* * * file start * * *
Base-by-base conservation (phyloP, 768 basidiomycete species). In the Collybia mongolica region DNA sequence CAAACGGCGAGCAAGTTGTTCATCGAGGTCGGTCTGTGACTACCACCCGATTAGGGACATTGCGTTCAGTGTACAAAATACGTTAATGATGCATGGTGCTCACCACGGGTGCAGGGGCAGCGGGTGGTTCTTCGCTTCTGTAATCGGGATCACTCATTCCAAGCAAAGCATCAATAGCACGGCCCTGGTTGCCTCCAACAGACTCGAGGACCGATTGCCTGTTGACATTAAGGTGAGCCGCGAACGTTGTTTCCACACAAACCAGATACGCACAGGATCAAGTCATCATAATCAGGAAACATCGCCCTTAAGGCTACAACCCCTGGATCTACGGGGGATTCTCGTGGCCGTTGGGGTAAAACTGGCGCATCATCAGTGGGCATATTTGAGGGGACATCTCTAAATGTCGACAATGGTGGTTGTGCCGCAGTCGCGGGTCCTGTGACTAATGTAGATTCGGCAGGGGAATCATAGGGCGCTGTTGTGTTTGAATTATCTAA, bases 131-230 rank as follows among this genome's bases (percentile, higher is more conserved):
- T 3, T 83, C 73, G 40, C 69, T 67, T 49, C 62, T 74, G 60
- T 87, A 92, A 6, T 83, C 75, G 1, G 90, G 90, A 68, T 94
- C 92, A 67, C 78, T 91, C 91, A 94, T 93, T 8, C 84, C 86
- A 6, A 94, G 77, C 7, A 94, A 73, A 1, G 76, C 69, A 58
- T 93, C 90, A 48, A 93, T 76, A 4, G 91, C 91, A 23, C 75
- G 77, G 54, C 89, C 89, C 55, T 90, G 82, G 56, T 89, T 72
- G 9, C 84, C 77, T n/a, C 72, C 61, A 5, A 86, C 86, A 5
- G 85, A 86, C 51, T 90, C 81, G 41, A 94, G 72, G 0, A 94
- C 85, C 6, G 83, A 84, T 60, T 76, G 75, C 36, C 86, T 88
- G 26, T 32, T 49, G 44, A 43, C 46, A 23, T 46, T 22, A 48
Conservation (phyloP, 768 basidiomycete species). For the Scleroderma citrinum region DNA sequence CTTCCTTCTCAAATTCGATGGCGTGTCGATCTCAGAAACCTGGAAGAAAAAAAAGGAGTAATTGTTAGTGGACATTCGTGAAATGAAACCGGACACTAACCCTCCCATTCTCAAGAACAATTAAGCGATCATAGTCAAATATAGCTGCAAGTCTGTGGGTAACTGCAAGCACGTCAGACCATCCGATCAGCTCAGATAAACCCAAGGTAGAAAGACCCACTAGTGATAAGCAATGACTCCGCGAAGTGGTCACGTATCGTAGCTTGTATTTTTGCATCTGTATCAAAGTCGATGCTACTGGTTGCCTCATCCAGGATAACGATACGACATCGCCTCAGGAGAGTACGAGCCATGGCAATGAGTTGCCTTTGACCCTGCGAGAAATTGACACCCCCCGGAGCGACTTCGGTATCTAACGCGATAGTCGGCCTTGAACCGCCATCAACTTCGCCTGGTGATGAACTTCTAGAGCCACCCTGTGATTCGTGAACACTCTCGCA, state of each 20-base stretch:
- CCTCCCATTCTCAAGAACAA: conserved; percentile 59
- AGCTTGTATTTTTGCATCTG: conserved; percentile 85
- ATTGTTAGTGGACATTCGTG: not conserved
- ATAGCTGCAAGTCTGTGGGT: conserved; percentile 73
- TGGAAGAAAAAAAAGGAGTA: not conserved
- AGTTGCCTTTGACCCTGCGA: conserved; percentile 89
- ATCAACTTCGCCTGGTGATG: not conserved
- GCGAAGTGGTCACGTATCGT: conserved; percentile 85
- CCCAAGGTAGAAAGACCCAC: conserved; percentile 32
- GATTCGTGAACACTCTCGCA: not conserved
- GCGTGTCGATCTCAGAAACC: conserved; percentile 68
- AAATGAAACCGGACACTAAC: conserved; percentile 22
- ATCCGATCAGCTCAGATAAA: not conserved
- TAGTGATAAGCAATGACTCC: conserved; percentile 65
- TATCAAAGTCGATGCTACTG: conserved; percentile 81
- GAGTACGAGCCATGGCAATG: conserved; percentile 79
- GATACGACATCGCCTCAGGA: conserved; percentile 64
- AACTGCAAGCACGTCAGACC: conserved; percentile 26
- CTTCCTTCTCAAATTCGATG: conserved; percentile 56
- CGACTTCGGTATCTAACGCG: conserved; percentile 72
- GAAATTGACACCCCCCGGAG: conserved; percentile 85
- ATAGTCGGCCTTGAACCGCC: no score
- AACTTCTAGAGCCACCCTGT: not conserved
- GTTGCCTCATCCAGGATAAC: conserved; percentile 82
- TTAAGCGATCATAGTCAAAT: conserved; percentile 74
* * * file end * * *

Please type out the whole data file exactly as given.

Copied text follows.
Base-by-base conservation (phyloP, 768 basidiomycete species). In the Collybia mongolica region DNA sequence CAAACGGCGAGCAAGTTGTTCATCGAGGTCGGTCTGTGACTACCACCCGATTAGGGACATTGCGTTCAGTGTACAAAATACGTTAATGATGCATGGTGCTCACCACGGGTGCAGGGGCAGCGGGTGGTTCTTCGCTTCTGTAATCGGGATCACTCATTCCAAGCAAAGCATCAATAGCACGGCCCTGGTTGCCTCCAACAGACTCGAGGACCGATTGCCTGTTGACATTAAGGTGAGCCGCGAACGTTGTTTCCACACAAACCAGATACGCACAGGATCAAGTCATCATAATCAGGAAACATCGCCCTTAAGGCTACAACCCCTGGATCTACGGGGGATTCTCGTGGCCGTTGGGGTAAAACTGGCGCATCATCAGTGGGCATATTTGAGGGGACATCTCTAAATGTCGACAATGGTGGTTGTGCCGCAGTCGCGGGTCCTGTGACTAATGTAGATTCGGCAGGGGAATCATAGGGCGCTGTTGTGTTTGAATTATCTAA, bases 131-230 rank as follows among this genome's bases (percentile, higher is more conserved):
- T 3, T 83, C 73, G 40, C 69, T 67, T 49, C 62, T 74, G 60
- T 87, A 92, A 6, T 83, C 75, G 1, G 90, G 90, A 68, T 94
- C 92, A 67, C 78, T 91, C 91, A 94, T 93, T 8, C 84, C 86
- A 6, A 94, G 77, C 7, A 94, A 73, A 1, G 76, C 69, A 58
- T 93, C 90, A 48, A 93, T 76, A 4, G 91, C 91, A 23, C 75
- G 77, G 54, C 89, C 89, C 55, T 90, G 82, G 56, T 89, T 72
- G 9, C 84, C 77, T n/a, C 72, C 61, A 5, A 86, C 86, A 5
- G 85, A 86, C 51, T 90, C 81, G 41, A 94, G 72, G 0, A 94
- C 85, C 6, G 83, A 84, T 60, T 76, G 75, C 36, C 86, T 88
- G 26, T 32, T 49, G 44, A 43, C 46, A 23, T 46, T 22, A 48
Conservation (phyloP, 768 basidiomycete species). For the Scleroderma citrinum region DNA sequence CTTCCTTCTCAAATTCGATGGCGTGTCGATCTCAGAAACCTGGAAGAAAAAAAAGGAGTAATTGTTAGTGGACATTCGTGAAATGAAACCGGACACTAACCCTCCCATTCTCAAGAACAATTAAGCGATCATAGTCAAATATAGCTGCAAGTCTGTGGGTAACTGCAAGCACGTCAGACCATCCGATCAGCTCAGATAAACCCAAGGTAGAAAGACCCACTAGTGATAAGCAATGACTCCGCGAAGTGGTCACGTATCGTAGCTTGTATTTTTGCATCTGTATCAAAGTCGATGCTACTGGTTGCCTCATCCAGGATAACGATACGACATCGCCTCAGGAGAGTACGAGCCATGGCAATGAGTTGCCTTTGACCCTGCGAGAAATTGACACCCCCCGGAGCGACTTCGGTATCTAACGCGATAGTCGGCCTTGAACCGCCATCAACTTCGCCTGGTGATGAACTTCTAGAGCCACCCTGTGATTCGTGAACACTCTCGCA, state of each 20-base stretch:
- CCTCCCATTCTCAAGAACAA: conserved; percentile 59
- AGCTTGTATTTTTGCATCTG: conserved; percentile 85
- ATTGTTAGTGGACATTCGTG: not conserved
- ATAGCTGCAAGTCTGTGGGT: conserved; percentile 73
- TGGAAGAAAAAAAAGGAGTA: not conserved
- AGTTGCCTTTGACCCTGCGA: conserved; percentile 89
- ATCAACTTCGCCTGGTGATG: not conserved
- GCGAAGTGGTCACGTATCGT: conserved; percentile 85
- CCCAAGGTAGAAAGACCCAC: conserved; percentile 32
- GATTCGTGAACACTCTCGCA: not conserved
- GCGTGTCGATCTCAGAAACC: conserved; percentile 68
- AAATGAAACCGGACACTAAC: conserved; percentile 22
- ATCCGATCAGCTCAGATAAA: not conserved
- TAGTGATAAGCAATGACTCC: conserved; percentile 65
- TATCAAAGTCGATGCTACTG: conserved; percentile 81
- GAGTACGAGCCATGGCAATG: conserved; percentile 79
- GATACGACATCGCCTCAGGA: conserved; percentile 64
- AACTGCAAGCACGTCAGACC: conserved; percentile 26
- CTTCCTTCTCAAATTCGATG: conserved; percentile 56
- CGACTTCGGTATCTAACGCG: conserved; percentile 72
- GAAATTGACACCCCCCGGAG: conserved; percentile 85
- ATAGTCGGCCTTGAACCGCC: no score
- AACTTCTAGAGCCACCCTGT: not conserved
- GTTGCCTCATCCAGGATAAC: conserved; percentile 82
- TTAAGCGATCATAGTCAAAT: conserved; percentile 74